C.B. Capoor, J.C
1. This is a defendant's appeal and is directed against a judgment and decree of the Subordinate Judge, Theog.
2. Briefly stated the respondents' case was that on 26th Kartik 2012 a sum of Rs. 627/10/-was found due against the appellant on account of articles purchased by him, that on 16-1-1956 the appellant through his servant sent a lame mule to the respondent with the message that the mule should be appropriated by him in full satisfaction of his dues. The latter replied that the mule was not worth more than about Rs. 300/- and that the appellant should come and settle the price of the mule. No settlement could be arrived at between the parties regarding the value of the mule. The respondent through a man of his sent the mule to the appellant who refused to accept the same.
The respondent thereupon, filed the suit to recover Rs. 627/10/- as price of the articles purchased by the appellant, Rs. 20/1/- as interest thereon, Rs. 150/- as the expenses incurred on the feeding of the mule prior to the'institution of the suit at the rate of Rs. 5/- per day, the sum that may be found to be due on account of the expenses on the mule for the subsequent period till the realisation of the amount or the fixation of the price of the mule. The respondent paid a court-fee of Rs. 90/- on the relief to recover a sum of Rs. 767/1/- and undertook to pay the requisite court-fee on the sum to which he may be found entitled for maintaining the mule.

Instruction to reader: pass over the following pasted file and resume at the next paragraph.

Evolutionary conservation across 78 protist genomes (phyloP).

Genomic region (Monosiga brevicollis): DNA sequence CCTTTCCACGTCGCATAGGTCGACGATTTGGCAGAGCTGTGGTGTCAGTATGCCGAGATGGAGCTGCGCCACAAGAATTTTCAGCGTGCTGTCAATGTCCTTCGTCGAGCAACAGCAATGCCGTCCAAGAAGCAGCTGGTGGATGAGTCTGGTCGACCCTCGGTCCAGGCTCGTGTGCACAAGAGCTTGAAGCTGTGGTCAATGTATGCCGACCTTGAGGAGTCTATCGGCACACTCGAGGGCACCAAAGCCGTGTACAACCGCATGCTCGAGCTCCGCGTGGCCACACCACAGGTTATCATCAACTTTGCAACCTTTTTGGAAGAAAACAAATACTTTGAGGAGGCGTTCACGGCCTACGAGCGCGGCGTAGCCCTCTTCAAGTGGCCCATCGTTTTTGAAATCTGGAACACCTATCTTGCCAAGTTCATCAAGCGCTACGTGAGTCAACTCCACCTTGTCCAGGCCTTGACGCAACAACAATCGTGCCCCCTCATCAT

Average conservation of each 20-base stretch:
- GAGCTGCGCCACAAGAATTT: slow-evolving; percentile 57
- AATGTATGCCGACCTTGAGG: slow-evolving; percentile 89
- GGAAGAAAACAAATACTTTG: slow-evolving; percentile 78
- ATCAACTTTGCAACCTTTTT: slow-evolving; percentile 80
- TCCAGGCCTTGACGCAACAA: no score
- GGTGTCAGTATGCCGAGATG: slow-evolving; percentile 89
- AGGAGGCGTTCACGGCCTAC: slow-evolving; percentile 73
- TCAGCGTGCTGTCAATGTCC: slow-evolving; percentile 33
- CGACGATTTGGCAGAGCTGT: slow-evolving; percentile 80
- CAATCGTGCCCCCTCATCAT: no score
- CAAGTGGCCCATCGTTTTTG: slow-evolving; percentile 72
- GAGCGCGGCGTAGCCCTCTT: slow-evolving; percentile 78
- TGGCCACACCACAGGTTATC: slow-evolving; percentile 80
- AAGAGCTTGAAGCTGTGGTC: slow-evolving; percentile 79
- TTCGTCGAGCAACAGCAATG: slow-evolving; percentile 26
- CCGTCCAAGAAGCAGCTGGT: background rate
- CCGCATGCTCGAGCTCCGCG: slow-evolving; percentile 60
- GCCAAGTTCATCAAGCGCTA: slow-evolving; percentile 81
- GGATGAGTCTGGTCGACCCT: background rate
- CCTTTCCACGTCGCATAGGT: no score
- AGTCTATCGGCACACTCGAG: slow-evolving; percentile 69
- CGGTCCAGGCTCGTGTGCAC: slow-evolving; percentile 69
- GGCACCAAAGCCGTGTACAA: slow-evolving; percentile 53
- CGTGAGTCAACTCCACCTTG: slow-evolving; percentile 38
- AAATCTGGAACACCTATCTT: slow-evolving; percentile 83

The learned Subordinate Judge passed a decree for a sum of Rs. 4676/- on account of the feeding of the mule and as required by him the respondent paid additional court-fee on the aforesaid amount. As the respondent had already paid court-fee on a sum of Rs. 150/- on account of feed-Ing charges for the period prior to the institutionof the suit he should have been required to pay further court-fee on the sum of Rs. 4526/- only.
3. A preliminary objection has been raised on behalf of the respondent that the present appeal lay in the Court of the District Judge and not ia this Court, as the value of the subject-matter of the suit was less than Rs. 5000/-.
4. The relevant portion of paragraph 31 of the Himachal Pradesh (Courts) Order, 1948 runs as below:
'Save as otherwise provided by any law for the time being in force, appeals From decrees of Courts exercising original jurisdiction shall lie as follows :